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Between policy, recognition and rioting: analyzing the role of urban governance, historical commemoration and public culture in defining inclusion in Paris, Lyon and Marseille.

Downing, Joseph (2014) Between policy, recognition and rioting: analyzing the role of urban governance, historical commemoration and public culture in defining inclusion in Paris, Lyon and Marseille. PhD thesis, The London School of Economics and Political Science (LSE).

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Abstract

While exhibiting similar socio-economic disadvantage, concentrated in post-migration communities, as the 274 towns and cities that rioted in the 2005 disturbances in France, Marseille did not riot. As a possible explanation for this behavior this thesis argues that the city has an inclusive urban identity not present in the same form in the other French cities that rioted. It is hypothesized that it is the application of a ‘policy narrative’ (Boswell et al 2011) offering ‘recognition’ (Taylor 1994) to post-migration communities that has given the identity of the city this inclusivity. On the contrary, this thesis takes the two cases of Paris and Lyon as contrasting examples of cities that rioted in 2005 to enable a comparative analysis to take place against two cities adhering to the national French policy context of assimilation that does not offer such recognition to post-migration communities. In light of the similar socio-economic problems across the three cases, and drawing on the literature concerned with the policy applications of multiculturalism, this thesis examines the policy narratives applied across three interrelated areas of municipal policy – governance, public culture and the commemoration of history. This analysis, however, demonstrates some unexpected trends. In this instance, both Paris and Lyon, in varying ways have begun in the past decade to apply a policy narrative of recognition towards post-migration communities in variance to the national policy context of assimilation. In both cases, however, the application of policies of recognition is both very recent, and very much contested by those interest groups that seek to maintain the status quo of assimilation. This analysis has found that Marseille is much more advanced in both the duration and extent of the policies of recognition deployed by the city across the three areas of governance, public culture and historical commemoration. As such, over the past two decades the city has worked to offer representation and recognition to post-migration communities that could be argued to play an important roll in creating an inclusive urban identity at the local level that militates against civil unrest.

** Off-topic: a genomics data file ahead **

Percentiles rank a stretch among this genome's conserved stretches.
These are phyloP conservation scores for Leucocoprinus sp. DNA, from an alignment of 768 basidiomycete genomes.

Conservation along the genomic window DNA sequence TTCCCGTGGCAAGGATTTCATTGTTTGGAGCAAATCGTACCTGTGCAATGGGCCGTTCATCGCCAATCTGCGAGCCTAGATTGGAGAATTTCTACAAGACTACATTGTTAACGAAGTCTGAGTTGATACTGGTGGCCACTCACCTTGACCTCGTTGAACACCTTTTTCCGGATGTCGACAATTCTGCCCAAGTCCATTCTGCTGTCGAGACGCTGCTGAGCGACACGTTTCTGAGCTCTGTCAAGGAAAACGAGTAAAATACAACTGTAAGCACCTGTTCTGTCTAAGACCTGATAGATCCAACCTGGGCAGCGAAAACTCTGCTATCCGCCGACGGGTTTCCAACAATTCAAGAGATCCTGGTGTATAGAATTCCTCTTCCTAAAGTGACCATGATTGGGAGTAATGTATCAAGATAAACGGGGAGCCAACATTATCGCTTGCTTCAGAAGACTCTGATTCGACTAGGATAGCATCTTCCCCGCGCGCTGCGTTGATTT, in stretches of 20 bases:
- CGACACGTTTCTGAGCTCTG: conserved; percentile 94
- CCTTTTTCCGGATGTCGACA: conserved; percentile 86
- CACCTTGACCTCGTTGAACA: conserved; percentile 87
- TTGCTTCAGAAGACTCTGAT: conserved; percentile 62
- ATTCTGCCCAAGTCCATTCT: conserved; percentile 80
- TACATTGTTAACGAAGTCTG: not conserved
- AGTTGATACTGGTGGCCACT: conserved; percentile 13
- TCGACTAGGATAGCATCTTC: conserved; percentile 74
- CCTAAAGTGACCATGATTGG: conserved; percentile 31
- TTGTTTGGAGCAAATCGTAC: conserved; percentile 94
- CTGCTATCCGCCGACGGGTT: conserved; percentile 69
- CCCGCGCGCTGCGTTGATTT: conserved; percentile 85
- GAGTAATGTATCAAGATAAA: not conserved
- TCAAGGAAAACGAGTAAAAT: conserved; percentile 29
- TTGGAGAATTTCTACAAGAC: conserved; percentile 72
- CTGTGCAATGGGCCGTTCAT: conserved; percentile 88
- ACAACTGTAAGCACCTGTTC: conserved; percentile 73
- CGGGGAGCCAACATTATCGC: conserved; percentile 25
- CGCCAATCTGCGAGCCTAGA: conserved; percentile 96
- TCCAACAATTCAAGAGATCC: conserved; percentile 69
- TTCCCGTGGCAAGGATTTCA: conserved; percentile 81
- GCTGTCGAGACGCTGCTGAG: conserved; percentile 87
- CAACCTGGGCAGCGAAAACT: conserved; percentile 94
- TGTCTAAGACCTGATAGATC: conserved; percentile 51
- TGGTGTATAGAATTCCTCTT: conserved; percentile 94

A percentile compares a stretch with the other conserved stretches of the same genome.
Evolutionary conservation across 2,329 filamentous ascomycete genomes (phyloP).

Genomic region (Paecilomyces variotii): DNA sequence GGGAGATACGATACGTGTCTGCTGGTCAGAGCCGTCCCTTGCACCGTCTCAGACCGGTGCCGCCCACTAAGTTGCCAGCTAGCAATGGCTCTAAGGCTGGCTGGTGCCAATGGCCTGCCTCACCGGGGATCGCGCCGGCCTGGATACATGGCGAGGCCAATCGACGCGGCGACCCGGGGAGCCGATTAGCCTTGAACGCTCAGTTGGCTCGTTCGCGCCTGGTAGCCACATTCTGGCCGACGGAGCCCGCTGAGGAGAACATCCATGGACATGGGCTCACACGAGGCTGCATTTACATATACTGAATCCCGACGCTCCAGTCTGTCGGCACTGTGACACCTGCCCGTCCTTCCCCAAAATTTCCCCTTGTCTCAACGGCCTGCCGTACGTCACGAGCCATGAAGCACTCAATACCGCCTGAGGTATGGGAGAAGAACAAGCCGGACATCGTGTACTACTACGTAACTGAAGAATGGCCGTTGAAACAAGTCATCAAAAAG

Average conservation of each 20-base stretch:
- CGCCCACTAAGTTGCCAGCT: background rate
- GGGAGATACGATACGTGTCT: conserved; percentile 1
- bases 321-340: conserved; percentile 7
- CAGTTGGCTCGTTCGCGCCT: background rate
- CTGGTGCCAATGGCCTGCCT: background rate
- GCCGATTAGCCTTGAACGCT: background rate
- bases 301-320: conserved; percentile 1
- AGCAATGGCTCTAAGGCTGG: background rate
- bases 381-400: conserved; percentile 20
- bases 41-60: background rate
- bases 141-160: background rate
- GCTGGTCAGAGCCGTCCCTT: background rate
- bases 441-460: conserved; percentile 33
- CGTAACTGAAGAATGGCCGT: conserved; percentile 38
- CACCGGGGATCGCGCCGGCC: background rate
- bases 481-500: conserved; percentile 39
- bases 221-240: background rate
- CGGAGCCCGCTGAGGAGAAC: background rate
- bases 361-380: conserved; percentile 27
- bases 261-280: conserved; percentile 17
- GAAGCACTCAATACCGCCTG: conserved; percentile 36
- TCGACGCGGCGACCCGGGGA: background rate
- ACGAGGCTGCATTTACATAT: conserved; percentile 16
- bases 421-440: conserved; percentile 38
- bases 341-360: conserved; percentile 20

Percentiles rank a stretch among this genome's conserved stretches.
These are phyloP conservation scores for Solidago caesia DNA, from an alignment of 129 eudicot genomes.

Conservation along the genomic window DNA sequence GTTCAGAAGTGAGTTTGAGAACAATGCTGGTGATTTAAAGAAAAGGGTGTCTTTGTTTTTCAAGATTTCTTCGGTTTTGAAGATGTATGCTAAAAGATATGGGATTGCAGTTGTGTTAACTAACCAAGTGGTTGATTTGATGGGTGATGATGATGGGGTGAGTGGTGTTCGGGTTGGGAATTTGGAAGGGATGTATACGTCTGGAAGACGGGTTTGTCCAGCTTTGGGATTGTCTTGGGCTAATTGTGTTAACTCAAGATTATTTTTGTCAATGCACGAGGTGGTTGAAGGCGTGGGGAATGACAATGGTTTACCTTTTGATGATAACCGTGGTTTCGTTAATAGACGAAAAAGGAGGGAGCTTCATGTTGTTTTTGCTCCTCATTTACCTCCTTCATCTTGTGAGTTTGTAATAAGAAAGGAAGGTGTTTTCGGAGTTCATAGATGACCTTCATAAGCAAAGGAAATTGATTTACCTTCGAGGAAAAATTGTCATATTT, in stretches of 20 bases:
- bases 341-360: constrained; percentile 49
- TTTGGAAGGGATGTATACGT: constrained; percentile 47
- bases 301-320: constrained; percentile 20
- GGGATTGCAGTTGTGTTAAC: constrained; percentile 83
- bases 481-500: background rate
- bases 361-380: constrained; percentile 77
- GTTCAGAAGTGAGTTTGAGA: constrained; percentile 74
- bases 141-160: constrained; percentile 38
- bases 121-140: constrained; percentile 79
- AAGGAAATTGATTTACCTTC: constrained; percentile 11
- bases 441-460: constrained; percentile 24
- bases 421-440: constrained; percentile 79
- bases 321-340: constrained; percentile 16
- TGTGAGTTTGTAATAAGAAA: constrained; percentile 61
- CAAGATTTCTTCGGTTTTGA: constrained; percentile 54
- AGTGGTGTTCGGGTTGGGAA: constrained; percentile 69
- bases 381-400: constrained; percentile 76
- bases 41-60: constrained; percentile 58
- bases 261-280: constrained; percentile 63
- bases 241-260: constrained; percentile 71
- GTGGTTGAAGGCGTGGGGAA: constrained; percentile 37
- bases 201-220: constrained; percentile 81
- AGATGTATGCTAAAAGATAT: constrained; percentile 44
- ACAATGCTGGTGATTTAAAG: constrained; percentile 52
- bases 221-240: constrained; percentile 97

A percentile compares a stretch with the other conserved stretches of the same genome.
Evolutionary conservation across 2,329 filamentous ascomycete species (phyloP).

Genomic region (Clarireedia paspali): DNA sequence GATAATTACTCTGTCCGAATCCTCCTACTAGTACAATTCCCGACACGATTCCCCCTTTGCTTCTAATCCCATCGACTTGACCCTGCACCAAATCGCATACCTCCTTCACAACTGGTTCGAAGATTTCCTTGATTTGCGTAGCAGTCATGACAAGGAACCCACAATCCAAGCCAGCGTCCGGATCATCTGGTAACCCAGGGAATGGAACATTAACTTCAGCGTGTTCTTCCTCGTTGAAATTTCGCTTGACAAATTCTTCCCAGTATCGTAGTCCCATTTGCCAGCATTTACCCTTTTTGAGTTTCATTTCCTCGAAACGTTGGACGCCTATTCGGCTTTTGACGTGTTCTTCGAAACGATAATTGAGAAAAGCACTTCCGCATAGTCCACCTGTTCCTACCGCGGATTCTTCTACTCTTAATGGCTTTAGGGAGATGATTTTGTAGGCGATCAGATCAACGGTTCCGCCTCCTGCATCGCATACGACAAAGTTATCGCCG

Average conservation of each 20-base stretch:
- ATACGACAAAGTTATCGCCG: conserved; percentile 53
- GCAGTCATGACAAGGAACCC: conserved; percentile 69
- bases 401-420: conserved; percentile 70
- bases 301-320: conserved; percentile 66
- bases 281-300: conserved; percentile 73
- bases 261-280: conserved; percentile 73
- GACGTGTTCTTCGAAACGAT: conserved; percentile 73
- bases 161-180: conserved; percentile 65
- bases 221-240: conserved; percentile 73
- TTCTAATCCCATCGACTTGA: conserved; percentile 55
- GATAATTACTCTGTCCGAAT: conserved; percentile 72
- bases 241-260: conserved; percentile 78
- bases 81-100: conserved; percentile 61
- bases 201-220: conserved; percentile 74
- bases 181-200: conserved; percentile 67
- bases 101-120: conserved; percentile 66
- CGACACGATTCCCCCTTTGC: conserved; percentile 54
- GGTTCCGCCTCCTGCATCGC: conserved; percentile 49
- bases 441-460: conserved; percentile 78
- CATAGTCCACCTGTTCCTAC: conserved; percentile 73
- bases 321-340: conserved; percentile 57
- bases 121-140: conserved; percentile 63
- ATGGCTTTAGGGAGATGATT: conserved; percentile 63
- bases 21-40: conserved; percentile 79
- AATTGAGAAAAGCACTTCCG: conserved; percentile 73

Item Type: Thesis (PhD)
Additional Information: © 2014 Joseph Downing
Library of Congress subject classification: H Social Sciences > HN Social history and conditions. Social problems. Social reform
Sets: Departments > European Institute
Supervisor: Jackson-Preece, Jennifer and Fraser, Maurice
URI: http://etheses.lse.ac.uk/id/eprint/3498

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